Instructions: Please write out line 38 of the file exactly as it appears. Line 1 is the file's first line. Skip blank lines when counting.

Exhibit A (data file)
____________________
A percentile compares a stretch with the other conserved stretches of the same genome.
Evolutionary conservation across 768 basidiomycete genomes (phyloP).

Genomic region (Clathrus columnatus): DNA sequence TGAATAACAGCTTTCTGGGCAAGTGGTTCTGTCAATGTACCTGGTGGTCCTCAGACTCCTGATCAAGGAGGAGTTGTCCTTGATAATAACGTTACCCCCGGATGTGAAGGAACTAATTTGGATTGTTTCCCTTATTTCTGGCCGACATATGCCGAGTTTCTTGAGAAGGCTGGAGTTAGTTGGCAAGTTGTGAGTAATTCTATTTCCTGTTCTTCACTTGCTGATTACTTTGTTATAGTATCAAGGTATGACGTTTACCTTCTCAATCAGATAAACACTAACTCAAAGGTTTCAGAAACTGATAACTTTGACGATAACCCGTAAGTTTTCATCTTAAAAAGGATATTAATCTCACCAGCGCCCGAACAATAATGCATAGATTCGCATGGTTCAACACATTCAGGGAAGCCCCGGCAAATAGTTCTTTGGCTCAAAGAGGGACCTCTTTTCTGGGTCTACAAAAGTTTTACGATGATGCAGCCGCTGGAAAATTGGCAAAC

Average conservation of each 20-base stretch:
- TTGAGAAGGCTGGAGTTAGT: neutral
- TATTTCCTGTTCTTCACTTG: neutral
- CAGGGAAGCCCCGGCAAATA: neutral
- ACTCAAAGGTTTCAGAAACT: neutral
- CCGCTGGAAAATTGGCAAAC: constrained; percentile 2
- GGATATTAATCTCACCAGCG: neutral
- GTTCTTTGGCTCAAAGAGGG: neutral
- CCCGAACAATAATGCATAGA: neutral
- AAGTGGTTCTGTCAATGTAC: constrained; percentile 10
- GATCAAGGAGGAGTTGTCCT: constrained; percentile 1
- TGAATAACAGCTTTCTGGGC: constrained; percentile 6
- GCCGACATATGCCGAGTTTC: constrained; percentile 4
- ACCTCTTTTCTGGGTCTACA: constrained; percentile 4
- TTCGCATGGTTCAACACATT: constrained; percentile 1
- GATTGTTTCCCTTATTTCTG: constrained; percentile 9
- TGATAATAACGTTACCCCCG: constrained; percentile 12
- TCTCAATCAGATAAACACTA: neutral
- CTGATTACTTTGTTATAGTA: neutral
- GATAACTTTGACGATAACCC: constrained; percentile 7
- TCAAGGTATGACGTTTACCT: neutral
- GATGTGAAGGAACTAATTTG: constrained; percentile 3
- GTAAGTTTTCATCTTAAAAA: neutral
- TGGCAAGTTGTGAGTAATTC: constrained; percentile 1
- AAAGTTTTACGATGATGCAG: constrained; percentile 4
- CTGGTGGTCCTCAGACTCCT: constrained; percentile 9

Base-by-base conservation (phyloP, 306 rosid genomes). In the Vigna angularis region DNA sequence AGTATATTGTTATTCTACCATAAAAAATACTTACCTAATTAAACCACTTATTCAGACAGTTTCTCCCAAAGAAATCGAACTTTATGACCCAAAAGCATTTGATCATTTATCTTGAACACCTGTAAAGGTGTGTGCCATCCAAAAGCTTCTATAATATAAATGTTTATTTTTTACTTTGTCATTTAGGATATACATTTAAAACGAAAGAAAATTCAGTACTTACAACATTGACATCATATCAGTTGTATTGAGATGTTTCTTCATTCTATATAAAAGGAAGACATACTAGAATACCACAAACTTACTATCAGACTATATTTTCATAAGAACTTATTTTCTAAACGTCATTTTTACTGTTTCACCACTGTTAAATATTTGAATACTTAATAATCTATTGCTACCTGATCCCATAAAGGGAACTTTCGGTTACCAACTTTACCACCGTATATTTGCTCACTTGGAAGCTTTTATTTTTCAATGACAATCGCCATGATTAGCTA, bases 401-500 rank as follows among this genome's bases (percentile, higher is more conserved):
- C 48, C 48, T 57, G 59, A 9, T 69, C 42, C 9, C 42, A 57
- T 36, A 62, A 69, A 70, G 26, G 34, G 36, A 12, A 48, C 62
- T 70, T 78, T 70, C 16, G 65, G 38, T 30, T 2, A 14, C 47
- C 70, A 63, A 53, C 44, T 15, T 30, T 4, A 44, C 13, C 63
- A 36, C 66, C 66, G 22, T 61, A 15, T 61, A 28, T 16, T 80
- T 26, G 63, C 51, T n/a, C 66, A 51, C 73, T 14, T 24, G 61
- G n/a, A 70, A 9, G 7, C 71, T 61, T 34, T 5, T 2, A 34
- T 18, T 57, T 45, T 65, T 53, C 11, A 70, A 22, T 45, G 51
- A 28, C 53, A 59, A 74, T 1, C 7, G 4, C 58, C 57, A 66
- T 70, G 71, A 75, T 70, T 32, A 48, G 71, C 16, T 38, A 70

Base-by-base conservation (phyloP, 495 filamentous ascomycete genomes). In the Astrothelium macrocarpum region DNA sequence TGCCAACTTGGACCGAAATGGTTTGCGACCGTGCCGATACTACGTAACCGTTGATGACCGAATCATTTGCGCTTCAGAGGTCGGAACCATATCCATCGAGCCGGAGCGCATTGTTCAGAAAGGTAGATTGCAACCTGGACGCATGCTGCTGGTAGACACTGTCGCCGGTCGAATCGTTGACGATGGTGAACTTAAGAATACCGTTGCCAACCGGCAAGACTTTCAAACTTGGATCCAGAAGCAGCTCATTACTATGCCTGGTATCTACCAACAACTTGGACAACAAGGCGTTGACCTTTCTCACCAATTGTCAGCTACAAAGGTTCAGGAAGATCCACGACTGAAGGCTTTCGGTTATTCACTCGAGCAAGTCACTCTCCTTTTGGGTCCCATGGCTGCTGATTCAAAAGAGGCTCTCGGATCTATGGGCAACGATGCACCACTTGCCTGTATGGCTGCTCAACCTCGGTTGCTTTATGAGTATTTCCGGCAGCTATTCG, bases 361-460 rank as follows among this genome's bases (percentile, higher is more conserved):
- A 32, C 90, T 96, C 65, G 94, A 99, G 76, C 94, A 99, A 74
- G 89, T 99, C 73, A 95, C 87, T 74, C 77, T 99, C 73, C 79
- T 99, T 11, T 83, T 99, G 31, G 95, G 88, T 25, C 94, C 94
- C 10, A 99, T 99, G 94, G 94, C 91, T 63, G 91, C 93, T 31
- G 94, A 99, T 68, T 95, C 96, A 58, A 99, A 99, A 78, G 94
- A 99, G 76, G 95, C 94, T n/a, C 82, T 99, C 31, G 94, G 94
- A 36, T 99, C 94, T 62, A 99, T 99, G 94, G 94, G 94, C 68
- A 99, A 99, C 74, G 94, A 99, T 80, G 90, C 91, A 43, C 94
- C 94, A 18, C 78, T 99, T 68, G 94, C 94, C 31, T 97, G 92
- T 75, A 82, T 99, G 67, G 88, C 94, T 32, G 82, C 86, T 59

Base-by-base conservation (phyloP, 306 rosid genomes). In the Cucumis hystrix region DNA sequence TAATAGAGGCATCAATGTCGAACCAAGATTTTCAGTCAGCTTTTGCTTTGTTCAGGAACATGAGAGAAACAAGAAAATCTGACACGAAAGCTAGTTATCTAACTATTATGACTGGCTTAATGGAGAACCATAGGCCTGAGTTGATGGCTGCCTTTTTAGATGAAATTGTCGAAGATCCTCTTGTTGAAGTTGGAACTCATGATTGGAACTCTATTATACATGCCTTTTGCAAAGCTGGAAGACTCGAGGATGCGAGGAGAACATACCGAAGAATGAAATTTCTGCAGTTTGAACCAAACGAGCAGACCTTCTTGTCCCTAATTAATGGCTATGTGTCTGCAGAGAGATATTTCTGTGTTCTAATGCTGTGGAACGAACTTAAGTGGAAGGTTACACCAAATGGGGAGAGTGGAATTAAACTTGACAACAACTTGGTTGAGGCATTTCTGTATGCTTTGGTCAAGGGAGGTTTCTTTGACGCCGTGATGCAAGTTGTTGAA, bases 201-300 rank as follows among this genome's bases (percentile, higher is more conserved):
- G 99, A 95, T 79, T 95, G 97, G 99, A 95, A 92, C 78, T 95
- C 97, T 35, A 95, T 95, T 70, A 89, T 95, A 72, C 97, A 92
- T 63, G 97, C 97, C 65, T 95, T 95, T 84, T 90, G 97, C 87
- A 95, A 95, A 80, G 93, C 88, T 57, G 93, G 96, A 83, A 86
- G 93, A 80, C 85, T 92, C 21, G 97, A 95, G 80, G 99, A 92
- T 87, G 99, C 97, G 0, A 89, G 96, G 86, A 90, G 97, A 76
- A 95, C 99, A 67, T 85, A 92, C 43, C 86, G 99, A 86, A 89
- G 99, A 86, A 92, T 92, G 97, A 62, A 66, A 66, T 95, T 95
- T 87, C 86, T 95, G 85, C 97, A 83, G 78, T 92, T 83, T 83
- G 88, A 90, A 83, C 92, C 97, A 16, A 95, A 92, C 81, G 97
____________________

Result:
- T 18, T 57, T 45, T 65, T 53, C 11, A 70, A 22, T 45, G 51